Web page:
IIHF World Women's Championships
|Current season, competition or edition:|
2017 Women's Ice Hockey World Championships
|No. of teams||8 in the Top Division|
12 in Division I
16 Division II
|Relegation to||Division I|
The IIHF Ice Hockey Women's World Championship is the premier international tournament in women's ice hockey. It is governed by the International Ice Hockey Federation (IIHF). Canada is the most successful nation with ten world titles followed by the United States with eight.
The official world competition was first held in 1990, with four more championships held in the 90's. Beginning in 1989, and in years that there was no world tournament held, there were European Championships and in 1995 and 1996 a Pacific Rim Championship. As part of an effort to improve competition, the IIHF decided to hold Women's Championships in Olympic years, starting in 2014, but not at the top level.
Structure and Qualification
The women's tournament began as an eight team tournament featuring Canada, the USA, the top five from the 1989 European championships, and one Asian qualifier. The same formula was used for 1992, 1994 and 1997, but changed following the Nagano Olympics. The best five from the Olympic tournament were qualified for 1999, followed by the best three from qualification rounds during the Olympic year. The championship became a yearly tournament beginning in 1999 with promotion and relegation with lower ranked nations. Remaining nations play in groups of (now) six nations, with as many as five tiers.
Initially the tournament was an eight team tournament divided into two groups. The top two from each group played off for the gold, and beginning in 1999 the bottom two played off to determine placement and relegation. On four occasions the tournament was played with nine nations, using three groups of three. In this format first place from each group continued on to play for gold, second place from each group played for placement and an opportunity to still play for bronze, and the third place teams played off to determine relegation. Beginning in 2011 the eight team tournament changed its playoff structure to include a quarterfinal round as well. Currently the top four placed nations from the previous championship begin in Group A, where the top two teams go directly to the semi-finals, the bottom two go to the quarter-finals to face the top two finishers from Group B. The bottom two from Group B then play each other in a best of three to determine relegation.
By 2003 the lower tiers were formalized into tiered groups of six, called Division I, Division II, and Division III with promotion for the top team in each and relegation for the bottom team. By 2009 it had grown up to Division V, but in 2012 the titles were changed to match the men's tournaments; Division I became IA, Division II became IB, Division III became IIA, Division IV became IIB, and Division V became IIB Qualification. Promotion and relegation remained the same after the title changes.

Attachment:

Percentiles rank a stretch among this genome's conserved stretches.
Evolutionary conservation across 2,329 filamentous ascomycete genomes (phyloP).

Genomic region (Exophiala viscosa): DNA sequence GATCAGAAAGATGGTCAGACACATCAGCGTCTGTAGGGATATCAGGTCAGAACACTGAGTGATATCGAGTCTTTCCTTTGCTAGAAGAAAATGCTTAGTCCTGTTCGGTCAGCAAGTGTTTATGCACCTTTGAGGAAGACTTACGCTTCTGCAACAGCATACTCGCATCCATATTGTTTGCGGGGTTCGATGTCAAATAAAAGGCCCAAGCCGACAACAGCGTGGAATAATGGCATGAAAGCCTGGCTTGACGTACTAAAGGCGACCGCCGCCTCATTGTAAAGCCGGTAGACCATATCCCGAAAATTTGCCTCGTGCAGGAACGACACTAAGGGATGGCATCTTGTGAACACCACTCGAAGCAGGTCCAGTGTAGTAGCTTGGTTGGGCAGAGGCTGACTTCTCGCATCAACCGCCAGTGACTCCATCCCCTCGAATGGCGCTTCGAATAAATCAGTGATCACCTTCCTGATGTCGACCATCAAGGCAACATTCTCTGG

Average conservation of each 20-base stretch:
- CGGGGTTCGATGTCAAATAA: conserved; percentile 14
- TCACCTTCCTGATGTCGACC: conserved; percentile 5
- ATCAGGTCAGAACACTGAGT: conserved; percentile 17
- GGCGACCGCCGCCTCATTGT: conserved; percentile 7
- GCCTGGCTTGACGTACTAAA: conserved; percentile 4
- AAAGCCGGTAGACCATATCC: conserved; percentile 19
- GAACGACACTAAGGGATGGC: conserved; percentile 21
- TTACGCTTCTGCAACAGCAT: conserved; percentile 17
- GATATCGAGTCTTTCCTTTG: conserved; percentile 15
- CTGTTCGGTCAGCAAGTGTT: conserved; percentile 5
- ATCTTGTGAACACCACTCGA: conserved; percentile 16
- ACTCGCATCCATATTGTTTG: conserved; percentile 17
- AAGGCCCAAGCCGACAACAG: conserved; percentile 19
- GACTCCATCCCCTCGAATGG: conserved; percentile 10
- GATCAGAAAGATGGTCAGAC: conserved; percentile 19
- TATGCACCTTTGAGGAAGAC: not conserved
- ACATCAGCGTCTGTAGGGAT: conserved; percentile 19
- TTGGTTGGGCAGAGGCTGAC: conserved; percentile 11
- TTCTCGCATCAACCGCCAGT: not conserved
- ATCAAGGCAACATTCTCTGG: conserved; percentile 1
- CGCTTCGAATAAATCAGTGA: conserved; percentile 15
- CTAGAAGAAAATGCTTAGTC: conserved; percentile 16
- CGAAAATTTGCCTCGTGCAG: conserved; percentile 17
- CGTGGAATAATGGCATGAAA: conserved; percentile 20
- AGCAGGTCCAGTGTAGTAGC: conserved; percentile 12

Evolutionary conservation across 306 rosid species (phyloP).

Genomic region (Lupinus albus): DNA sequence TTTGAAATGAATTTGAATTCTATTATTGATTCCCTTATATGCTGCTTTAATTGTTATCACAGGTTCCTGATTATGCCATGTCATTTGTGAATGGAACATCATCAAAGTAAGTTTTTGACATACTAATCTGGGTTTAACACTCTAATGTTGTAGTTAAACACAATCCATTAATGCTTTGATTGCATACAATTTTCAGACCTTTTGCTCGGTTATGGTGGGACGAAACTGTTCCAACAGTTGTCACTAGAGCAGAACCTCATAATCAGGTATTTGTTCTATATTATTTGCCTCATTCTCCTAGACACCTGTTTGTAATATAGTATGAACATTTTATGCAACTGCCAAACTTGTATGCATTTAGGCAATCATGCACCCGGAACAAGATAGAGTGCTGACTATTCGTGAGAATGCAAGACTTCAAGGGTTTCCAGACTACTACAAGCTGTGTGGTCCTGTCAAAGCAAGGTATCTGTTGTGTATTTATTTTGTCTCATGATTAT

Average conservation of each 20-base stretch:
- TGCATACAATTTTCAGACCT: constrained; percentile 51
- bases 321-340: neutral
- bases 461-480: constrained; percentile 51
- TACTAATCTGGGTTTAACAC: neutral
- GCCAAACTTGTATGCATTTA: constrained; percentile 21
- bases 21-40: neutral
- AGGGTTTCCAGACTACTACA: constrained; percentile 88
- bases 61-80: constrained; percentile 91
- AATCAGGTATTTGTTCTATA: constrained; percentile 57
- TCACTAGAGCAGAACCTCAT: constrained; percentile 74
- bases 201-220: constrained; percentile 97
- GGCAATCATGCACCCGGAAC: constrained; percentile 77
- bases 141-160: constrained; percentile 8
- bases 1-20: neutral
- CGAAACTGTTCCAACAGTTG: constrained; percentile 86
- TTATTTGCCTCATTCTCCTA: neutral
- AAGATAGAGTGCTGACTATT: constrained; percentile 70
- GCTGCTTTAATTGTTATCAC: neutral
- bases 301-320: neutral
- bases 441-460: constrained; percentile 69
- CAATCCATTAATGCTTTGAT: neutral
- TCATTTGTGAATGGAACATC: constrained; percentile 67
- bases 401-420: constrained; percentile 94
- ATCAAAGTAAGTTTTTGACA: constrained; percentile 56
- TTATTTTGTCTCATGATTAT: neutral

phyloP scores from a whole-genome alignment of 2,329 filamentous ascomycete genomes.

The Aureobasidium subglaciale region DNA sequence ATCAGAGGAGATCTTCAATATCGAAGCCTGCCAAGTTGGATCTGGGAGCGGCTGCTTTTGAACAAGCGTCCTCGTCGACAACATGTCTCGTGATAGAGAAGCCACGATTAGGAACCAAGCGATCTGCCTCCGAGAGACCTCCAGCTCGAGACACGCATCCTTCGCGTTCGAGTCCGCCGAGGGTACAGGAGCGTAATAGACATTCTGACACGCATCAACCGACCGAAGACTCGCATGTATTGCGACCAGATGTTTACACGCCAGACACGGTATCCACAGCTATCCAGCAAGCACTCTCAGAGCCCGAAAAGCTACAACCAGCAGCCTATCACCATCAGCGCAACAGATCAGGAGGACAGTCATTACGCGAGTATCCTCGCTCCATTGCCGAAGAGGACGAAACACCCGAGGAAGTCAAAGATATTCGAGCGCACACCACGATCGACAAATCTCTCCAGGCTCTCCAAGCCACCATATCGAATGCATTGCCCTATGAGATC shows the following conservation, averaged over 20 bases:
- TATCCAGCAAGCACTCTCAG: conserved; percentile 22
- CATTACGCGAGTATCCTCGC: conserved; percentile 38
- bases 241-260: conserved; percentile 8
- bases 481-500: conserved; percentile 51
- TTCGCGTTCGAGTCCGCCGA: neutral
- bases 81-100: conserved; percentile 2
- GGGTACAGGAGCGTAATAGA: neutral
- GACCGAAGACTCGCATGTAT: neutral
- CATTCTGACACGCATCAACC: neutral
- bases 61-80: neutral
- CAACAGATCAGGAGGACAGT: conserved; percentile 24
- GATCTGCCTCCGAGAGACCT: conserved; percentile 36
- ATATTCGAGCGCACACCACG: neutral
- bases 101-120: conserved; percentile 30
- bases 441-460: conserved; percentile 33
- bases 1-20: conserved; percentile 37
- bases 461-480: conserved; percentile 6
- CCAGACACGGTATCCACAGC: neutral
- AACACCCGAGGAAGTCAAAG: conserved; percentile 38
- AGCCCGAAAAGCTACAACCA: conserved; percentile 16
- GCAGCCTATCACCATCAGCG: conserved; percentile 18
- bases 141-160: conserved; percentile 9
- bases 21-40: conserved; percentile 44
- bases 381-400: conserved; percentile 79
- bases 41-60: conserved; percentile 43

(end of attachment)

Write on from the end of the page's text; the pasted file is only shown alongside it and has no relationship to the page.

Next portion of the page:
Rules and eligibility
The rules of play are essentially the same as the men's with one key difference: body checking. Checking was allowed in the first championship but has been assessed as a minor penalty since. To be eligible players must be under the jurisdiction of the governing body they are representing and must be a citizen of that country. Additionally the player must be eighteen years old, or sixteen with a medical waiver, in the season the tournament takes place.
Participation and medals
|Nation||Tournaments||First||Last||Gold||Silver||Bronze||Total||Best finish (first/last)|
|United States||18||1990||2017||8||10||0||18||1st (2005/2017)|
|Czech Republic||4||2013||2017||0||0||0||0||6th (2016)|
At most IIHF events, the tournament directorate awards the Best Forward, Best Defenceman, Best Goalkeeper and Most Valuable Player of each tournament. at the women's event, these awards have been handed out in some combination since the first tournament, with the exception of 1997, and the cancelled tournament in 2003.
- "IIHF World Women's Championships". International Ice Hockey Federation. Retrieved 2011-01-12.
- Merk, Martin (2010-12-17). "New era of women's hockey". International Ice Hockey Federation. Archived from the original on 2013-09-21. Retrieved 2011-01-12.
- IIHF Statutes and Bylaws, sections 406, 616, and 900
- "Halifax, Truro to host 2020 Women's Worlds - TSN.ca". TSN. 2018-10-30. Retrieved 2018-10-30.
|Wikimedia Commons has media related to IIHF Women's World Ice Hockey Championships.|
- The Women's Hockey Web
- Müller, Stephan : International Ice Hockey Encyclopedia 1904–2005 / BoD GmbH Norderstedt, 2005 ISBN 3-8334-4189-5.
- Duplacey, James (1998). Total Hockey: The official encyclopedia of the National Hockey League. Total Sports. pp. 487–9. ISBN 0-8362-7114-9.
- Podnieks, Andrew (2010). IIHF Media Guide & Record Book 2011. Moydart Press. pp. 26–7, 227–235.
- Women's World Championships at Eurohockey